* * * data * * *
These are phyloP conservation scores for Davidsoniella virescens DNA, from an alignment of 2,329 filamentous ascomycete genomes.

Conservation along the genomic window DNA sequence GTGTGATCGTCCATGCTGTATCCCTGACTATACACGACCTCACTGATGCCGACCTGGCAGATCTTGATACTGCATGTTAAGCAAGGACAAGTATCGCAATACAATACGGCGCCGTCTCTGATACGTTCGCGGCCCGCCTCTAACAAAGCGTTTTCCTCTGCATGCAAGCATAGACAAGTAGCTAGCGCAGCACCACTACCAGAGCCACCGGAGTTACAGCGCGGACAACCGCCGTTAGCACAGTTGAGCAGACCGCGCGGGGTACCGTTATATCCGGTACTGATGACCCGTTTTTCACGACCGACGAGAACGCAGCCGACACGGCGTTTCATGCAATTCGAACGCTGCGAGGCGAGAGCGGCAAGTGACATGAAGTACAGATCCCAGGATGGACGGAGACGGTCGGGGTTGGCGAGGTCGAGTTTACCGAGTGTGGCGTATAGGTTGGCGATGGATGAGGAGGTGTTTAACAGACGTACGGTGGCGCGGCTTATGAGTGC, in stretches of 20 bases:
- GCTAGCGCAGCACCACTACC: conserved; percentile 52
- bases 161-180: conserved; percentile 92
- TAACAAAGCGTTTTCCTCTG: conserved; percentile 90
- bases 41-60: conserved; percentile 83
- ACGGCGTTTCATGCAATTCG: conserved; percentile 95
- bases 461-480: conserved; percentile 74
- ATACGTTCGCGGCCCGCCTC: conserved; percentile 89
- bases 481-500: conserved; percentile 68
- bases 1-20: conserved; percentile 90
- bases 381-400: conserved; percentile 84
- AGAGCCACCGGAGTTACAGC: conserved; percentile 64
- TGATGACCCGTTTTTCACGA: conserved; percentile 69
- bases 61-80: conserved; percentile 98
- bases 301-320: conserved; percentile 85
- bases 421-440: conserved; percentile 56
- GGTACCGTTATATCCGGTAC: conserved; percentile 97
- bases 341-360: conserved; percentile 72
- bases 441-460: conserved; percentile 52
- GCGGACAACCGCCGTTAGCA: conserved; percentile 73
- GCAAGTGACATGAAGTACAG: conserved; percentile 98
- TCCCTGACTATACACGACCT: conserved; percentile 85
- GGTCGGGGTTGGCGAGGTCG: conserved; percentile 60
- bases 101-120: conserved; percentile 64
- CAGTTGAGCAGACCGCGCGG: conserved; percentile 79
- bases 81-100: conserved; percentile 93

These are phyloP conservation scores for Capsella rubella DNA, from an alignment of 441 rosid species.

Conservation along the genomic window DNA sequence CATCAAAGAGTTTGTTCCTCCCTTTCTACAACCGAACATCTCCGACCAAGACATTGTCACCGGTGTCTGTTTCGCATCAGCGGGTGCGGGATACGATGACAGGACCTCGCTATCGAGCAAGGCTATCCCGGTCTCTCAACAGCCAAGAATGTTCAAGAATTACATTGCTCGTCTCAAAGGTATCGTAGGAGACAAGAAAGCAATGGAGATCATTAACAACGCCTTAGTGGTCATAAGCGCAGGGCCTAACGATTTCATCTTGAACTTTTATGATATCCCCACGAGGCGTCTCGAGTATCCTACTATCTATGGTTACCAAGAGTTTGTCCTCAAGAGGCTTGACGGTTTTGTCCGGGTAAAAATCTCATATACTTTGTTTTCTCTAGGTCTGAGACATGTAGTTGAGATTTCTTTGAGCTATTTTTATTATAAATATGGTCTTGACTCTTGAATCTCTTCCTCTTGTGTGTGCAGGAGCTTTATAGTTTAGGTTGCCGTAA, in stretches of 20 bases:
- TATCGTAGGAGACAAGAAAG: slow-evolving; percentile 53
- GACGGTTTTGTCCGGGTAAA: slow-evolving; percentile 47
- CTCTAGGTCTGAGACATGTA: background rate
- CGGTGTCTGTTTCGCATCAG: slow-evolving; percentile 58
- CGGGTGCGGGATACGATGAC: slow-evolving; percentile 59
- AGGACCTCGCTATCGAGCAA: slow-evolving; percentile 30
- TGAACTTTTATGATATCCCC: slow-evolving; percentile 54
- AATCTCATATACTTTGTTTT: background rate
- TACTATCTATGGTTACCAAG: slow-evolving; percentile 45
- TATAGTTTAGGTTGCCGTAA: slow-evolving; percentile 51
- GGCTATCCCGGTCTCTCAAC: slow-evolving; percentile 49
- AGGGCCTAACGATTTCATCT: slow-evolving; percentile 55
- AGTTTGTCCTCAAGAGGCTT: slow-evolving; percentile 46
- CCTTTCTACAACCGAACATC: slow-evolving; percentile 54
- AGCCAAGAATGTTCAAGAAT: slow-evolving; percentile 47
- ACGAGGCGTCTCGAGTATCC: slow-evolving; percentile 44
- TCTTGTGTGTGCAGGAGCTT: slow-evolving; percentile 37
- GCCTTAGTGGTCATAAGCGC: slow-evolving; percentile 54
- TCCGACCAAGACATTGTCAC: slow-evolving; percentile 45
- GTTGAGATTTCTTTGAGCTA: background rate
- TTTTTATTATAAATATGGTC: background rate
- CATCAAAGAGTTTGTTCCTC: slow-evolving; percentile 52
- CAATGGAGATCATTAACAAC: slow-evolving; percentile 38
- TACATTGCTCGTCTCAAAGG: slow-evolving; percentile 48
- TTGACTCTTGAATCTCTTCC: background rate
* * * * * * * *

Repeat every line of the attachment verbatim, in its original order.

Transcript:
These are phyloP conservation scores for Davidsoniella virescens DNA, from an alignment of 2,329 filamentous ascomycete genomes.

Conservation along the genomic window DNA sequence GTGTGATCGTCCATGCTGTATCCCTGACTATACACGACCTCACTGATGCCGACCTGGCAGATCTTGATACTGCATGTTAAGCAAGGACAAGTATCGCAATACAATACGGCGCCGTCTCTGATACGTTCGCGGCCCGCCTCTAACAAAGCGTTTTCCTCTGCATGCAAGCATAGACAAGTAGCTAGCGCAGCACCACTACCAGAGCCACCGGAGTTACAGCGCGGACAACCGCCGTTAGCACAGTTGAGCAGACCGCGCGGGGTACCGTTATATCCGGTACTGATGACCCGTTTTTCACGACCGACGAGAACGCAGCCGACACGGCGTTTCATGCAATTCGAACGCTGCGAGGCGAGAGCGGCAAGTGACATGAAGTACAGATCCCAGGATGGACGGAGACGGTCGGGGTTGGCGAGGTCGAGTTTACCGAGTGTGGCGTATAGGTTGGCGATGGATGAGGAGGTGTTTAACAGACGTACGGTGGCGCGGCTTATGAGTGC, in stretches of 20 bases:
- GCTAGCGCAGCACCACTACC: conserved; percentile 52
- bases 161-180: conserved; percentile 92
- TAACAAAGCGTTTTCCTCTG: conserved; percentile 90
- bases 41-60: conserved; percentile 83
- ACGGCGTTTCATGCAATTCG: conserved; percentile 95
- bases 461-480: conserved; percentile 74
- ATACGTTCGCGGCCCGCCTC: conserved; percentile 89
- bases 481-500: conserved; percentile 68
- bases 1-20: conserved; percentile 90
- bases 381-400: conserved; percentile 84
- AGAGCCACCGGAGTTACAGC: conserved; percentile 64
- TGATGACCCGTTTTTCACGA: conserved; percentile 69
- bases 61-80: conserved; percentile 98
- bases 301-320: conserved; percentile 85
- bases 421-440: conserved; percentile 56
- GGTACCGTTATATCCGGTAC: conserved; percentile 97
- bases 341-360: conserved; percentile 72
- bases 441-460: conserved; percentile 52
- GCGGACAACCGCCGTTAGCA: conserved; percentile 73
- GCAAGTGACATGAAGTACAG: conserved; percentile 98
- TCCCTGACTATACACGACCT: conserved; percentile 85
- GGTCGGGGTTGGCGAGGTCG: conserved; percentile 60
- bases 101-120: conserved; percentile 64
- CAGTTGAGCAGACCGCGCGG: conserved; percentile 79
- bases 81-100: conserved; percentile 93

These are phyloP conservation scores for Capsella rubella DNA, from an alignment of 441 rosid species.

Conservation along the genomic window DNA sequence CATCAAAGAGTTTGTTCCTCCCTTTCTACAACCGAACATCTCCGACCAAGACATTGTCACCGGTGTCTGTTTCGCATCAGCGGGTGCGGGATACGATGACAGGACCTCGCTATCGAGCAAGGCTATCCCGGTCTCTCAACAGCCAAGAATGTTCAAGAATTACATTGCTCGTCTCAAAGGTATCGTAGGAGACAAGAAAGCAATGGAGATCATTAACAACGCCTTAGTGGTCATAAGCGCAGGGCCTAACGATTTCATCTTGAACTTTTATGATATCCCCACGAGGCGTCTCGAGTATCCTACTATCTATGGTTACCAAGAGTTTGTCCTCAAGAGGCTTGACGGTTTTGTCCGGGTAAAAATCTCATATACTTTGTTTTCTCTAGGTCTGAGACATGTAGTTGAGATTTCTTTGAGCTATTTTTATTATAAATATGGTCTTGACTCTTGAATCTCTTCCTCTTGTGTGTGCAGGAGCTTTATAGTTTAGGTTGCCGTAA, in stretches of 20 bases:
- TATCGTAGGAGACAAGAAAG: slow-evolving; percentile 53
- GACGGTTTTGTCCGGGTAAA: slow-evolving; percentile 47
- CTCTAGGTCTGAGACATGTA: background rate
- CGGTGTCTGTTTCGCATCAG: slow-evolving; percentile 58
- CGGGTGCGGGATACGATGAC: slow-evolving; percentile 59
- AGGACCTCGCTATCGAGCAA: slow-evolving; percentile 30
- TGAACTTTTATGATATCCCC: slow-evolving; percentile 54
- AATCTCATATACTTTGTTTT: background rate
- TACTATCTATGGTTACCAAG: slow-evolving; percentile 45
- TATAGTTTAGGTTGCCGTAA: slow-evolving; percentile 51
- GGCTATCCCGGTCTCTCAAC: slow-evolving; percentile 49
- AGGGCCTAACGATTTCATCT: slow-evolving; percentile 55
- AGTTTGTCCTCAAGAGGCTT: slow-evolving; percentile 46
- CCTTTCTACAACCGAACATC: slow-evolving; percentile 54
- AGCCAAGAATGTTCAAGAAT: slow-evolving; percentile 47
- ACGAGGCGTCTCGAGTATCC: slow-evolving; percentile 44
- TCTTGTGTGTGCAGGAGCTT: slow-evolving; percentile 37
- GCCTTAGTGGTCATAAGCGC: slow-evolving; percentile 54
- TCCGACCAAGACATTGTCAC: slow-evolving; percentile 45
- GTTGAGATTTCTTTGAGCTA: background rate
- TTTTTATTATAAATATGGTC: background rate
- CATCAAAGAGTTTGTTCCTC: slow-evolving; percentile 52
- CAATGGAGATCATTAACAAC: slow-evolving; percentile 38
- TACATTGCTCGTCTCAAAGG: slow-evolving; percentile 48
- TTGACTCTTGAATCTCTTCC: background rate